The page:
What are signs that I'm overly stressed?

Aila Accad
Aila Accad on behalf of Sigma Nursing
The early warning system for emotional stress is in the body. Observing the patterns of stress symptoms in your body can help you detect emotionally stressful situations quickly.

Symptoms vary from person to person yet tend to be consistent in each of us. Are you prone to headaches, backaches or stomachaches? Perhaps you feel shakiness in your arms, legs, abdomen, stomach or heart. Temperature changes such as heat or coolness, sweaty palms or feet, can also be signals that something is not quite right in a situation.

Once you identify your unique body reactions to stress, you can take action to address the early emotional stress symptoms before the reaction becomes unbearable or debilitating or before you say or do something you may regret.

Emotions are neither good nor bad; they are an early warning system that alerts you to danger. De-stressing your emotions requires awareness. Pay attention to your emotional symptoms rather than ignoring, judging, wishing them away or medicating them. This is the first step in understanding and taking action to reduce emotional stress.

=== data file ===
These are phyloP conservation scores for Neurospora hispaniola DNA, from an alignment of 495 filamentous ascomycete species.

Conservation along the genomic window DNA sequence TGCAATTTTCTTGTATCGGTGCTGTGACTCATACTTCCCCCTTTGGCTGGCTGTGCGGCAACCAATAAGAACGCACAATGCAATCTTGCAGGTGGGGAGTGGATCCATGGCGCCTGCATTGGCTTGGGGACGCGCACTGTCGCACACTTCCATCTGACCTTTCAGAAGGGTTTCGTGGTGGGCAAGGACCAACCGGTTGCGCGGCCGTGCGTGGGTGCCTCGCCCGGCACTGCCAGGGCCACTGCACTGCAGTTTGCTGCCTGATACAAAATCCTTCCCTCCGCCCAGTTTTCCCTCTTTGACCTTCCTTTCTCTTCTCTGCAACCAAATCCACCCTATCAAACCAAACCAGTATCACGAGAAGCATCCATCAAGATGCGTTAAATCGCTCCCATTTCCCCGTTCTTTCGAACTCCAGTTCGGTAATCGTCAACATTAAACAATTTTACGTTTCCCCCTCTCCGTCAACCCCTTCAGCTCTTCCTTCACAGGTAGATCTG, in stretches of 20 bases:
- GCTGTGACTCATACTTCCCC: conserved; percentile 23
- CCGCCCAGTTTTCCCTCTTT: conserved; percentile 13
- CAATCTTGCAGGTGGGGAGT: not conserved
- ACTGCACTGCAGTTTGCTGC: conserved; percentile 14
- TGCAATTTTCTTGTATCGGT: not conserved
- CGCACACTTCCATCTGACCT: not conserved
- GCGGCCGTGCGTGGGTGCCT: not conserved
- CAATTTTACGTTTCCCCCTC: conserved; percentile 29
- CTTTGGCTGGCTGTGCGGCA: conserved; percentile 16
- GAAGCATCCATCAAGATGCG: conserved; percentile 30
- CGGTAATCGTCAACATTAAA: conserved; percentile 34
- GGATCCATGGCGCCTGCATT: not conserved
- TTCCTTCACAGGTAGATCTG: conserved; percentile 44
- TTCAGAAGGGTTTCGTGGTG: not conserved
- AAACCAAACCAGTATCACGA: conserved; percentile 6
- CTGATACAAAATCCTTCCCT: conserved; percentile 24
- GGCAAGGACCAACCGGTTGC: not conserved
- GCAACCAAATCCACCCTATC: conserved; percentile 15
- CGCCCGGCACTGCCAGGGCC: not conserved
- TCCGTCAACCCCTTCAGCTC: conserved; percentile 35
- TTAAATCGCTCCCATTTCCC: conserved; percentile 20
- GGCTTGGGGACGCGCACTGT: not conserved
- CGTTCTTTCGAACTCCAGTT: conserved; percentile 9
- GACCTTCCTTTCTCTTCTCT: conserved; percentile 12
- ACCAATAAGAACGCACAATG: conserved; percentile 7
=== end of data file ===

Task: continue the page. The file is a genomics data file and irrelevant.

Your body, based on past experiences, picks up subtle signs in a situation that alert you to danger. When some element in a situation reminds the body of a danger experienced in the past, it sends an immediate message to the nervous system. The stress response makes the body ready for battle or ready to run. This is your unique fight, flight or freeze response. The response activates your nervous system, making you physically ready to handle the dangerous situation.

The body readies a physical response, even when the danger is about an emotional fear. Fear of disappointment, lack of recognition, making a mistake or other emotionally charged feelings can summon the physical fear response. The sooner you recognize your fear response, the sooner you can address it and return your body to a relaxed state.

Being on red alert for long periods of time wears out the body. Some examples of long-term emotional wear and tear include ulcers, headaches, backaches, heart disease, irritable bowel syndrome, chronic fatigue and fibromyalgia.

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Important: This content reflects information from various individuals and organizations and may offer alternative or opposing points of view. It should not be used for medical advice, diagnosis or treatment. As always, you should consult with your healthcare provider about your specific health needs.